– Jesus sets the example for us in this as in everything. We are meant to function in the power of the Spirit, living by God’s gracious life-giving breath. When we try to live out of our own meager supply of life, we will find ourselves increasingly susceptible to spiritual malaise, illness, and awful danger. Eugene Peterson writes, “The impatience to leave the methods of Jesus in order to get the work of Jesus done is what destroys spirituality, because we’re using a non-Biblical, non-Jesus way to do what Jesus did.” In our divided world, where we have raised a wall of separation between the divine and everything else, it is only natural that we would continue dividing things never meant to be separated. One set of things so divided are ends and means. Holiness, salvation, evangelism, benevolence – we believe that as long as we have godly goals and we avoid immoral means, we can achieve great things with whatever means seems best to us. Achieving God’s purposes cannot be wholly done without following Jesus’ way of doing things.

    Discipline, silence, sabbath, prayer. These are the neglected paths, choked with the weeds of modern ways of doing things, that must be rediscovered for the church to do God’s work in the world we have now.

    in HIS love,
    Nick

  3. blogprophet says:

    welcome back. glad you had a good and restful trip

    brian

  4. Alan Gable says:

    Good stuff, Trey. One of the things about Sabbathing (that is taking a Sabbath rest) is that if you don’t do it deliberately, sometimes God will force it on you. Our bodies are designed for it. This is why a lot of accountants have lingering illnesses around late April and early May because they’ve been red-lining for 4 months or so. Ironically, you preachers seem to be a resilient bunch and able to last much longer without rest than us mere mortals. Glad you were able to take a break and welcome back to the web.

  5. Greg says:

    I made an intentional decision in 1993 NOT to become caught up in the pace of life in Southern California … to set my own pace and refuse to be hurried by the urgencies of others. Fifteen years later, I’ve kept my promise to myself … much to the consternation of others. I’m proud of you for taking some time off and focusing on family and freedom to relax. A sermon that literally turned my life around was one I did on the Sabbath Principle of resting in what God has done and learning to relax. One of the few sermon texts I actually kept from my 30 years of preaching.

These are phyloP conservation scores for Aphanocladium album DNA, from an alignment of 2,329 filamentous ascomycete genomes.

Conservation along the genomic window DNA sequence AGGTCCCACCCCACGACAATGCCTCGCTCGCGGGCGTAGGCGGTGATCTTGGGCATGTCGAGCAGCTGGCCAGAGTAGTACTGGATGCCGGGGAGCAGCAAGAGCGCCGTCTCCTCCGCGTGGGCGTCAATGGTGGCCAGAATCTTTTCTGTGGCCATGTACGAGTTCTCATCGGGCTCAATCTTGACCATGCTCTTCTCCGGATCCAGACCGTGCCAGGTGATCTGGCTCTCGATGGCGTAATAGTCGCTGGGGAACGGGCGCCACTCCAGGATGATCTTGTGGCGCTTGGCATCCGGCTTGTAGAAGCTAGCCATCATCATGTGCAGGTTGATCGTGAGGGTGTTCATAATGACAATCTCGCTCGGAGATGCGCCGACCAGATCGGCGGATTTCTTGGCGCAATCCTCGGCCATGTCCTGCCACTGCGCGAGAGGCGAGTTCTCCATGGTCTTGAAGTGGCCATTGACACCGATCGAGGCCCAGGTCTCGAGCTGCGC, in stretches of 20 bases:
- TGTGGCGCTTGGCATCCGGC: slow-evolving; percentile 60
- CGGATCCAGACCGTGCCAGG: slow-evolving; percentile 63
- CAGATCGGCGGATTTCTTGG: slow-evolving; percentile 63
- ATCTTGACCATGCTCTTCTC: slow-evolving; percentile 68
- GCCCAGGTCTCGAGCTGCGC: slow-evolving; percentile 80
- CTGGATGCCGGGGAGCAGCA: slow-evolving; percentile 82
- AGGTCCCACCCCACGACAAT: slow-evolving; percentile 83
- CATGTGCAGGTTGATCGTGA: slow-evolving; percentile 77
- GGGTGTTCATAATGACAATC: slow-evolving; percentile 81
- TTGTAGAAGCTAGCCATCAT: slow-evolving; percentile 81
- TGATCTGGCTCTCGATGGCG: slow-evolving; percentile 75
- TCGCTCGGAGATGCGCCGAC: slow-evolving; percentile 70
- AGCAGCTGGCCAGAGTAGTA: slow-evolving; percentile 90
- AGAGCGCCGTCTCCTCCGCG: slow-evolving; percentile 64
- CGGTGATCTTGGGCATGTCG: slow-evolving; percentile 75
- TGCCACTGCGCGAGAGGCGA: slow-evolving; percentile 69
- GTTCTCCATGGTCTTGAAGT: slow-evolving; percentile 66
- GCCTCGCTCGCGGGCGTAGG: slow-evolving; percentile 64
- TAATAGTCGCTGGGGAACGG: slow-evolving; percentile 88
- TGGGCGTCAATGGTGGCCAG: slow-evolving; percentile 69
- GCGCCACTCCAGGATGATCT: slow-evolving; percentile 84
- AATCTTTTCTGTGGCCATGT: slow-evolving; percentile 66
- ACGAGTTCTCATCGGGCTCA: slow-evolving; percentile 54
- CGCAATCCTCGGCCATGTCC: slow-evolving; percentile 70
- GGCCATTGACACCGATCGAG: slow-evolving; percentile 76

6. mmlace says:

    Glad to see that you’re back and to hear that you had a nice, relaxing, and restful vacation!

  7. Mommysmart says:

    I am so happy that you and your family had some R&R. Happy New Year!

  8. TREY MORGAN says:

    Tim – I do think it’s a cultural thing. It’d make a great sermon.

    Nick – you do such a great job with your comments. Thanks for taking time to leave them. They are always rich with wisdom.

    Brian – Thanks for watching my back :)

    Alan – Great point. How many times has God slowed us down for our own good? Do you think that is what God was doing when he touched Jacob’s hip and crippled him?

    Greg – I’ve heard a few of your sermons (excellent), I’m sure that one was great too.

  9. Timbra Wiist Owner/Photographer says:

    turtle wisdom: mike says the reason tortoises live so darn long is because they move so slowly. . . can we take a lesson from that? glad you’re “back” and well rested! i’m back, but if you’ve read any of my last four blogs, you know that “rested” is not what we got on our “vacation.”

About Me

Trey Morgan Here are my thoughts about marriage, family, raising children, humor, faith and the life God intended for us all. I am a Christian husband and father, who moonlights as the minister for the church of Christ in Childress, Texas. My wife Lea and I have been married for 25 years. We are doing our best to raise our 4 boys, who are all growing up way too fast.